Following on from a piece about how to handle the way we writers feel in social gatherings – seriously, normal people say parties, I am such a writer – there is this. Jerry Seinfeld has advice for what to do when talking to someone and it’s getting tricky.
It’s from his web series Comedians in Cars Getting Coffee and an edition with comedian Amy Schumer. Here’s the whole episode, on account of a) I can’t just link to the tiny segment and 2) I enjoyed the whole episode while trying to get you a link.
But the technique is just this: ask questions – and specifically ask people questions that require numbers in the answer. Now watch on for why.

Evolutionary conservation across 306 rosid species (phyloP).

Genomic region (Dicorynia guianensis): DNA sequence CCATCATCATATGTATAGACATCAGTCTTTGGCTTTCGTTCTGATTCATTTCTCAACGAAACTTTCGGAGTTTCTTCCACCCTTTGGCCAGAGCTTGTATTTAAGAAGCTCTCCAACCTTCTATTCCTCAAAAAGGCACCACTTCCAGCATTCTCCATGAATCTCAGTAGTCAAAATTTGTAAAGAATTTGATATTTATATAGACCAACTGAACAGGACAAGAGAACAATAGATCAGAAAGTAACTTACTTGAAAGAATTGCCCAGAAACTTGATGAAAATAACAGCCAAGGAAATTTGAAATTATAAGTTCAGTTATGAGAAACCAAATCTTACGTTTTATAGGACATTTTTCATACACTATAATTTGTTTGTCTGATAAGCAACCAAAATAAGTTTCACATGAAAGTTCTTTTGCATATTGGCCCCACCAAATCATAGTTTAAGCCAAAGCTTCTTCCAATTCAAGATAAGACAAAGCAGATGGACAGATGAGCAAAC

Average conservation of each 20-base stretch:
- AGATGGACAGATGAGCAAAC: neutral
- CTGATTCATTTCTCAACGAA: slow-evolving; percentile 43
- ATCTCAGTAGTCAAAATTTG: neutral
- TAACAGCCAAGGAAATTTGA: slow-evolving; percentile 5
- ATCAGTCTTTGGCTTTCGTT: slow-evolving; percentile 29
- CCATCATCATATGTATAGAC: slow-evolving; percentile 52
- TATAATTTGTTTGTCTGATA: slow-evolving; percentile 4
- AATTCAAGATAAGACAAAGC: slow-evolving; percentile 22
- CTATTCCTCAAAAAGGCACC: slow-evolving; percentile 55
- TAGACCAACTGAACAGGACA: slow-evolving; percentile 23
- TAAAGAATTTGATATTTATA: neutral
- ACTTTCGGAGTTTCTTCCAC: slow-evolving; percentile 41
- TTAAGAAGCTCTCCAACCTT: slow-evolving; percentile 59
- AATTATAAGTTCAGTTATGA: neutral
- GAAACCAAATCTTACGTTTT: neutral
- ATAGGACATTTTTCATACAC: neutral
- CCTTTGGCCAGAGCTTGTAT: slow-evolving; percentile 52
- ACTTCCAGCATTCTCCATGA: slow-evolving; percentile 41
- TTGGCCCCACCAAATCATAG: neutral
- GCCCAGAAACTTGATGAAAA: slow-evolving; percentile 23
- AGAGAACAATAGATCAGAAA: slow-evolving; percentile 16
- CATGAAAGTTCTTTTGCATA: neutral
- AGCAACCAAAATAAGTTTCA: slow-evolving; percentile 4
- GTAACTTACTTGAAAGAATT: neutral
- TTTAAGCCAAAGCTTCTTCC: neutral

With shelves that are a little out of reach and a chair that requires balancing, the idea is introduce a “bearable discomfort” to make life a little less smooth–and a little more healthy.
This Deliberately Inconvenient Furniture Forces You To Be Active And Not Just Lie On The Couch – Adele Peters, Fast Company (26 August 2014)
Right. I’m thinking that I might be able to solve that “shelves that are a little out of reach” design by pulling the bloody things closer. But:
French designer Benoît Malta, by contrast, is creating products that are purposely a little less convenient, so people are forced to get up more often. And even if they stay seated, they’re forced to sit in an active way.
“Domestic activities are less and less physical,” says Malta. “I decided to work on different typical daily situations like turning on a light or reading email on a computer, and I tried to design objects that modify our habits and try to engage the body differently in everyday life.”
Read Peters’ full piece for photographs of example designs including a chair that you have to balance on rather that flop over. I don’t expect to flip over it either.